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Frankenstein (Dover Thrift Editions)by Mary Shelley
Written by an anonymous19-year-old, rejected by two publishers, and finally given a printing of only 500 copies, Mary Shelley's Frankenstein would go on to become one of the most influential novels in the science-fiction and horror genres. But Shelley's work is much more than a Gothic tale of terror; it's a classic piece of literature that raised many disturbing questions about humankind that are just as relevant today as when they were written. On October 31, 1831, Shelley published a revised edition that has become the more widely read version, not because of its textural superiority, but for its availability. In fact, it has been argued that the original text, with its darker undertones, may be the most definitive work. Whichever version you read, Frankenstein is a masterpiece!
Synopses & Reviews
Few creatures of horror have seized readers' imaginations and held them for so long as the anguished monster of Mary Shelley's Frankenstein. The story of Victor Frankenstein's terrible creation and the havoc it caused has enthralled generations of readers and inspired countless writers of horror and suspense. Considering the novel's enduring success, it is remarkable that it began merely as a whim of Lord Byron's.
"We will each write a story," Byron announced to his next-door neighbors, Mary Wollstonecraft Godwin and her lover Percy Bysshe Shelley. The friends were summering on the shores of Lake Geneva in Switzerland in 1816, Shelley still unknown as a poet and Byron writing the third canto of Childe Harold. When continued rains kept them confined indoors, all agreed to Byron's proposal.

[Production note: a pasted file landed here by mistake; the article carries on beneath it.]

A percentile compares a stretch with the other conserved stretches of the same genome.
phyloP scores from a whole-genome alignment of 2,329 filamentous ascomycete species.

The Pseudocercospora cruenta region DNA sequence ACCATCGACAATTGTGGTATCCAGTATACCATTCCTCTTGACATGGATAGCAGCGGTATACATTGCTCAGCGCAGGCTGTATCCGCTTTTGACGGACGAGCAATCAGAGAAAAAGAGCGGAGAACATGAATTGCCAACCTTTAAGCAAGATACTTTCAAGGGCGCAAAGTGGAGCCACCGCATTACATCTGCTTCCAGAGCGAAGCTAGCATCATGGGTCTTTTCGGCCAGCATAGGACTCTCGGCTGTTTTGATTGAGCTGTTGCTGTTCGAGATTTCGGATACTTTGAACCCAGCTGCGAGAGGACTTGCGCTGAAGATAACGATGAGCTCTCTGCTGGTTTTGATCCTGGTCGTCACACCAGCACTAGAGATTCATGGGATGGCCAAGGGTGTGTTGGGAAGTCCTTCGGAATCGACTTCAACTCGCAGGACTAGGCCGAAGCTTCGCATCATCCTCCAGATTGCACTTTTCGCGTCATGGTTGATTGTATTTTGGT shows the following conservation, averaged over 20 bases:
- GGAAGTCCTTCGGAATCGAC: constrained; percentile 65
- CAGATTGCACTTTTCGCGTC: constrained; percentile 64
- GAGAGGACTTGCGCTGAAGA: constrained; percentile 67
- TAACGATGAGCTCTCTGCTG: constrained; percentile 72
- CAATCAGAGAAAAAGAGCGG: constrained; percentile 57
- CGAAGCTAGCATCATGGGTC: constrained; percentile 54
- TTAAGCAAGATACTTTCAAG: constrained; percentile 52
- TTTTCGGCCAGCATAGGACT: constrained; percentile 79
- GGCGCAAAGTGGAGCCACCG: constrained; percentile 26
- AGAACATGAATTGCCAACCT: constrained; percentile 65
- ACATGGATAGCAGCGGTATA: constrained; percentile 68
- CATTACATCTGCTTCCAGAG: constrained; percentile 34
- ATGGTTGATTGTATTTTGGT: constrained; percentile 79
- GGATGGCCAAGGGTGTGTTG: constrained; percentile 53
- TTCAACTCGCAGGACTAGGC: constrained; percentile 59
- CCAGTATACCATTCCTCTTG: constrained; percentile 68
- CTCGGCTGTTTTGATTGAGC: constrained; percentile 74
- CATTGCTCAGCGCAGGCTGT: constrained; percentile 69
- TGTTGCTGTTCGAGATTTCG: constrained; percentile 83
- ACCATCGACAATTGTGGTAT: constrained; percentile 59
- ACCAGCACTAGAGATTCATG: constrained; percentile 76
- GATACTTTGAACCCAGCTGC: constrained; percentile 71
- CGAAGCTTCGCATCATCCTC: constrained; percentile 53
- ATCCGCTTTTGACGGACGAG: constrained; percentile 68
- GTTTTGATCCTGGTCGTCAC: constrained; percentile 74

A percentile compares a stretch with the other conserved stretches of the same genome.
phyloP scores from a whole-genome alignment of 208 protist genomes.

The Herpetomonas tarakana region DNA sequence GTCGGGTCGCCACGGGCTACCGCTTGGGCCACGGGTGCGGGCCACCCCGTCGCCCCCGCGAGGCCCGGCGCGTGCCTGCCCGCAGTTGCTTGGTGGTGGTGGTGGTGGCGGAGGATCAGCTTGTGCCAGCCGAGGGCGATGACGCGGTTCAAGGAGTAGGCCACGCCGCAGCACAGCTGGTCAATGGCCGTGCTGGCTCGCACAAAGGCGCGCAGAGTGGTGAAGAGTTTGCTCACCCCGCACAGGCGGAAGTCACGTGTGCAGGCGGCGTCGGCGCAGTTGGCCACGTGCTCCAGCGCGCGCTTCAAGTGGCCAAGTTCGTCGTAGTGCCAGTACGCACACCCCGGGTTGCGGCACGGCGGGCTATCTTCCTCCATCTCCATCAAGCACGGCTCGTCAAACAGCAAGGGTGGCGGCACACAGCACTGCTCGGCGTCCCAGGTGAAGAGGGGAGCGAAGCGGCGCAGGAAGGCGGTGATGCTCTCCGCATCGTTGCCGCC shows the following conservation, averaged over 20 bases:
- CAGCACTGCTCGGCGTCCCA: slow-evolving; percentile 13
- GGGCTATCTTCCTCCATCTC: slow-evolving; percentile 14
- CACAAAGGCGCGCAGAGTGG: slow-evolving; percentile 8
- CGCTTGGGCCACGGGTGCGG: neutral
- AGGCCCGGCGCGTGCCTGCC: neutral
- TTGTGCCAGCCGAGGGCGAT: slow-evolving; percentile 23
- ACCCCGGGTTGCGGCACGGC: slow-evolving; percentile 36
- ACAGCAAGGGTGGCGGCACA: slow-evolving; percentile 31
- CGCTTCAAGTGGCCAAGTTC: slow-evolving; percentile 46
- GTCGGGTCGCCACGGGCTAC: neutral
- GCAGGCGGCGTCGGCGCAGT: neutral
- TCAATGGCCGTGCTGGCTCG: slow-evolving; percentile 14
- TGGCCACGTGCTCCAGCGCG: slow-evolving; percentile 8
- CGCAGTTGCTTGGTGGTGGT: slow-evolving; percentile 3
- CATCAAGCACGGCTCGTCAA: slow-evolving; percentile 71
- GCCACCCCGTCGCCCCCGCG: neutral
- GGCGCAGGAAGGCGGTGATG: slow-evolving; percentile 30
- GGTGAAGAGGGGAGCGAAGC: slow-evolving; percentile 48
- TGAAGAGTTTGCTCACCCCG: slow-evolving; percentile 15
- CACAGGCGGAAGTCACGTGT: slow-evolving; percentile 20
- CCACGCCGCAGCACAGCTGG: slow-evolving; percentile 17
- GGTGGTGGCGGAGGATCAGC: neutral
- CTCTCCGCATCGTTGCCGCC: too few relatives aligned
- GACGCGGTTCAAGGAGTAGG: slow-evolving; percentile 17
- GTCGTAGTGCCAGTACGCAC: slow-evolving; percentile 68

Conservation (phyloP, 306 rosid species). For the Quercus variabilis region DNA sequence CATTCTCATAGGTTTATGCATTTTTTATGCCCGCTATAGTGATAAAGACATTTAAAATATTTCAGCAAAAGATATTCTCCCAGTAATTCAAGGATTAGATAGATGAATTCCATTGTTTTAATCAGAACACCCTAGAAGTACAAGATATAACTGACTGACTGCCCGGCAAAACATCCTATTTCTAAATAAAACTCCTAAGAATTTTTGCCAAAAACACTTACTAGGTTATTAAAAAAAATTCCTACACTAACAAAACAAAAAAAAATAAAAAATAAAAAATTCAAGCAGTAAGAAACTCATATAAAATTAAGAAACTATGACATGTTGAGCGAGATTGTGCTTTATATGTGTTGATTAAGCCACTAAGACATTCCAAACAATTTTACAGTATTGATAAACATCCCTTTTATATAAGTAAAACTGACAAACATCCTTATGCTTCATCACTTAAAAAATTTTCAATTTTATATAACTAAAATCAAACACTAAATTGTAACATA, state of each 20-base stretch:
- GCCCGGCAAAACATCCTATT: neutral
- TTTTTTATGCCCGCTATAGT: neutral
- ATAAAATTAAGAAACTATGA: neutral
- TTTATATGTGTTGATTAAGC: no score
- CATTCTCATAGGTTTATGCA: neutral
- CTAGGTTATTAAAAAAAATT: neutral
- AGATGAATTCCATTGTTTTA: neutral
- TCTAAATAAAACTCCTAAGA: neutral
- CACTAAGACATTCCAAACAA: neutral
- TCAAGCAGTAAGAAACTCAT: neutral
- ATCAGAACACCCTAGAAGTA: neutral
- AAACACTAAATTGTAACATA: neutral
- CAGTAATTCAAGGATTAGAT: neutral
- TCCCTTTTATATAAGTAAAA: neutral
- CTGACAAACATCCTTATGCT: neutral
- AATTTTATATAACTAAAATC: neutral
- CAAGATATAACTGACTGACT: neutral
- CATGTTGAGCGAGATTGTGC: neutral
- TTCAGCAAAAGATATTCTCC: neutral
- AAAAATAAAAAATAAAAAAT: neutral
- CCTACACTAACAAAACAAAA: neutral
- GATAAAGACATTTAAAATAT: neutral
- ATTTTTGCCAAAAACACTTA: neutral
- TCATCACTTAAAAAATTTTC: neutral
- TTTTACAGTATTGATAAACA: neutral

The illustrious poets failed to complete their ghost stories, but Mary Shelley rose supremely to the challenge. With Frankenstein, she succeeded admirably in the task she set for herself: to create a story that, in her own words, "would speak to the mysterious fears of our nature and awaken thrilling horror — one to make the reader dread to look round, to curdle the blood, and quicken the beatings of the heart."
The story of Victor Frankenstein's monstrous creation and the havoc it caused has enthralled generations of readers and inspired countless writers of horror and suspense. With the author's own 1831 introduction.
At this challenge, Mary Shelley began work on the 'ghost story' that was to evolve into the most celebrated horror novel in literary history. Frankenstein was published the next year and become the rage of London. In the generations since, the story of Victor Frankenstein and the monster he created has been read by millions all over the world. It has inspired hundreds of imitations, but it has never been equaled for its masterful manipulation of the elements of horror and suspense.
The story of Victor Frankenstein’s terrible creation and the havoc it caused. With the author’s own 1831 introduction.
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